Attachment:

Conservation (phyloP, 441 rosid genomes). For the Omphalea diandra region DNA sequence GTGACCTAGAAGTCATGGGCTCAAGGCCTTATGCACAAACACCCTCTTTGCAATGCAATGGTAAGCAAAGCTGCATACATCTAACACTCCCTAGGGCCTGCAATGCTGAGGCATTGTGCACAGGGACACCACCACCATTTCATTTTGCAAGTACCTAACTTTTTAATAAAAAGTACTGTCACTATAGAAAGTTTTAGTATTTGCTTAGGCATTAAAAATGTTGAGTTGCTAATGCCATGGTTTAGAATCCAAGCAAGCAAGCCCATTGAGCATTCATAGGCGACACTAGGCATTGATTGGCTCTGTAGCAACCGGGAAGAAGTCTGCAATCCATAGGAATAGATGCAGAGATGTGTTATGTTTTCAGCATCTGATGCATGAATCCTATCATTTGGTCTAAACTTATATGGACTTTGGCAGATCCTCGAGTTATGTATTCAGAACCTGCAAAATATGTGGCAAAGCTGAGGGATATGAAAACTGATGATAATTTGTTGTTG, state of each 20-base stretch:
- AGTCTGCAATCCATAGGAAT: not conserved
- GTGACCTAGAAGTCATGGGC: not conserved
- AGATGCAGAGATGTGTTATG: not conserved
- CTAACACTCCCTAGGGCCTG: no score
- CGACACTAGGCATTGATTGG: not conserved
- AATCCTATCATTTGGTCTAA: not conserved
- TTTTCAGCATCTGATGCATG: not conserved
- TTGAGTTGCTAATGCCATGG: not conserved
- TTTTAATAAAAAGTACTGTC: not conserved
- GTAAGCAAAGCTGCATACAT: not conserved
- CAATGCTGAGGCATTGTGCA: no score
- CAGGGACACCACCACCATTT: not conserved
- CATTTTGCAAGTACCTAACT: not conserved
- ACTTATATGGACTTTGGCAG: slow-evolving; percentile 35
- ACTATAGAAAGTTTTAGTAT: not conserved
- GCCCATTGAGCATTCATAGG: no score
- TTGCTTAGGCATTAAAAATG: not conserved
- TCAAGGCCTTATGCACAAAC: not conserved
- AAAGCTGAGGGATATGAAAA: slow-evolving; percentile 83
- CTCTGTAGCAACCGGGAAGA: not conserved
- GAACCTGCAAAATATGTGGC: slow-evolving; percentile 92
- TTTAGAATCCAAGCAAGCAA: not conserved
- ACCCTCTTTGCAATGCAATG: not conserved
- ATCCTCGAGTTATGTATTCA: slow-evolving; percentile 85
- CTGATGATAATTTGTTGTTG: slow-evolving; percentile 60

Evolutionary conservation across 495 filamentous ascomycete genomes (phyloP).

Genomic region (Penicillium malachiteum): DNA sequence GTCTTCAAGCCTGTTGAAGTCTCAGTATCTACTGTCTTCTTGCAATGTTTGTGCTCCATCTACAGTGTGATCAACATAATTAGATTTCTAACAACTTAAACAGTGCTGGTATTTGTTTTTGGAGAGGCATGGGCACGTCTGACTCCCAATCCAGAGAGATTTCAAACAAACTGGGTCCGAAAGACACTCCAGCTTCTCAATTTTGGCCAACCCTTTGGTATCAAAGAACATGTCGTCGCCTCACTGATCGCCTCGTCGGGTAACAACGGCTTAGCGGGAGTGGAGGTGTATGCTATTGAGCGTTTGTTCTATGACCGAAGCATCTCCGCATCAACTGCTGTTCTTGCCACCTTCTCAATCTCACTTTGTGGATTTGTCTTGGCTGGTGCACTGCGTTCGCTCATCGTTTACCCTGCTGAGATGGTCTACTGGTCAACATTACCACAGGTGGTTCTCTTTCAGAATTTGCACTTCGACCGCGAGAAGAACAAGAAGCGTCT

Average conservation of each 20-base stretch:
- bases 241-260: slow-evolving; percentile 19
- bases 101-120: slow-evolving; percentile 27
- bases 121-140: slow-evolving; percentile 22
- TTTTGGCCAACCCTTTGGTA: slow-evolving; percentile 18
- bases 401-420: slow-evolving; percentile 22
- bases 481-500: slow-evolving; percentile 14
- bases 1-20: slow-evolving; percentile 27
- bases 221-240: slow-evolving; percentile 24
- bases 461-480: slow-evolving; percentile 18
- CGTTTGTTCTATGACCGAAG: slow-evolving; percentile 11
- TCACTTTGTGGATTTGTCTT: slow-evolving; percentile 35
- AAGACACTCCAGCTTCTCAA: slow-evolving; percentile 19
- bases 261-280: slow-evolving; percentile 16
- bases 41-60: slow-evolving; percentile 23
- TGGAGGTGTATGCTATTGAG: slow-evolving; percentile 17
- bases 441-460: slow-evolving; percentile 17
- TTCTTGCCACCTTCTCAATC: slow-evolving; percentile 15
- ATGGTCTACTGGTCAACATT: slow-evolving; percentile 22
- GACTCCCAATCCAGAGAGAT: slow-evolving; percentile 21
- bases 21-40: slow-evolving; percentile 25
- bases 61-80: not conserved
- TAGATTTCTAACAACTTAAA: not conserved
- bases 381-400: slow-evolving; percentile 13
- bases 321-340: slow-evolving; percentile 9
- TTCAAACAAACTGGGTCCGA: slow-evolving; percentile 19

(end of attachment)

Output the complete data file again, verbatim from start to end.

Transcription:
Conservation (phyloP, 441 rosid genomes). For the Omphalea diandra region DNA sequence GTGACCTAGAAGTCATGGGCTCAAGGCCTTATGCACAAACACCCTCTTTGCAATGCAATGGTAAGCAAAGCTGCATACATCTAACACTCCCTAGGGCCTGCAATGCTGAGGCATTGTGCACAGGGACACCACCACCATTTCATTTTGCAAGTACCTAACTTTTTAATAAAAAGTACTGTCACTATAGAAAGTTTTAGTATTTGCTTAGGCATTAAAAATGTTGAGTTGCTAATGCCATGGTTTAGAATCCAAGCAAGCAAGCCCATTGAGCATTCATAGGCGACACTAGGCATTGATTGGCTCTGTAGCAACCGGGAAGAAGTCTGCAATCCATAGGAATAGATGCAGAGATGTGTTATGTTTTCAGCATCTGATGCATGAATCCTATCATTTGGTCTAAACTTATATGGACTTTGGCAGATCCTCGAGTTATGTATTCAGAACCTGCAAAATATGTGGCAAAGCTGAGGGATATGAAAACTGATGATAATTTGTTGTTG, state of each 20-base stretch:
- AGTCTGCAATCCATAGGAAT: not conserved
- GTGACCTAGAAGTCATGGGC: not conserved
- AGATGCAGAGATGTGTTATG: not conserved
- CTAACACTCCCTAGGGCCTG: no score
- CGACACTAGGCATTGATTGG: not conserved
- AATCCTATCATTTGGTCTAA: not conserved
- TTTTCAGCATCTGATGCATG: not conserved
- TTGAGTTGCTAATGCCATGG: not conserved
- TTTTAATAAAAAGTACTGTC: not conserved
- GTAAGCAAAGCTGCATACAT: not conserved
- CAATGCTGAGGCATTGTGCA: no score
- CAGGGACACCACCACCATTT: not conserved
- CATTTTGCAAGTACCTAACT: not conserved
- ACTTATATGGACTTTGGCAG: slow-evolving; percentile 35
- ACTATAGAAAGTTTTAGTAT: not conserved
- GCCCATTGAGCATTCATAGG: no score
- TTGCTTAGGCATTAAAAATG: not conserved
- TCAAGGCCTTATGCACAAAC: not conserved
- AAAGCTGAGGGATATGAAAA: slow-evolving; percentile 83
- CTCTGTAGCAACCGGGAAGA: not conserved
- GAACCTGCAAAATATGTGGC: slow-evolving; percentile 92
- TTTAGAATCCAAGCAAGCAA: not conserved
- ACCCTCTTTGCAATGCAATG: not conserved
- ATCCTCGAGTTATGTATTCA: slow-evolving; percentile 85
- CTGATGATAATTTGTTGTTG: slow-evolving; percentile 60

Evolutionary conservation across 495 filamentous ascomycete genomes (phyloP).

Genomic region (Penicillium malachiteum): DNA sequence GTCTTCAAGCCTGTTGAAGTCTCAGTATCTACTGTCTTCTTGCAATGTTTGTGCTCCATCTACAGTGTGATCAACATAATTAGATTTCTAACAACTTAAACAGTGCTGGTATTTGTTTTTGGAGAGGCATGGGCACGTCTGACTCCCAATCCAGAGAGATTTCAAACAAACTGGGTCCGAAAGACACTCCAGCTTCTCAATTTTGGCCAACCCTTTGGTATCAAAGAACATGTCGTCGCCTCACTGATCGCCTCGTCGGGTAACAACGGCTTAGCGGGAGTGGAGGTGTATGCTATTGAGCGTTTGTTCTATGACCGAAGCATCTCCGCATCAACTGCTGTTCTTGCCACCTTCTCAATCTCACTTTGTGGATTTGTCTTGGCTGGTGCACTGCGTTCGCTCATCGTTTACCCTGCTGAGATGGTCTACTGGTCAACATTACCACAGGTGGTTCTCTTTCAGAATTTGCACTTCGACCGCGAGAAGAACAAGAAGCGTCT

Average conservation of each 20-base stretch:
- bases 241-260: slow-evolving; percentile 19
- bases 101-120: slow-evolving; percentile 27
- bases 121-140: slow-evolving; percentile 22
- TTTTGGCCAACCCTTTGGTA: slow-evolving; percentile 18
- bases 401-420: slow-evolving; percentile 22
- bases 481-500: slow-evolving; percentile 14
- bases 1-20: slow-evolving; percentile 27
- bases 221-240: slow-evolving; percentile 24
- bases 461-480: slow-evolving; percentile 18
- CGTTTGTTCTATGACCGAAG: slow-evolving; percentile 11
- TCACTTTGTGGATTTGTCTT: slow-evolving; percentile 35
- AAGACACTCCAGCTTCTCAA: slow-evolving; percentile 19
- bases 261-280: slow-evolving; percentile 16
- bases 41-60: slow-evolving; percentile 23
- TGGAGGTGTATGCTATTGAG: slow-evolving; percentile 17
- bases 441-460: slow-evolving; percentile 17
- TTCTTGCCACCTTCTCAATC: slow-evolving; percentile 15
- ATGGTCTACTGGTCAACATT: slow-evolving; percentile 22
- GACTCCCAATCCAGAGAGAT: slow-evolving; percentile 21
- bases 21-40: slow-evolving; percentile 25
- bases 61-80: not conserved
- TAGATTTCTAACAACTTAAA: not conserved
- bases 381-400: slow-evolving; percentile 13
- bases 321-340: slow-evolving; percentile 9
- TTCAAACAAACTGGGTCCGA: slow-evolving; percentile 19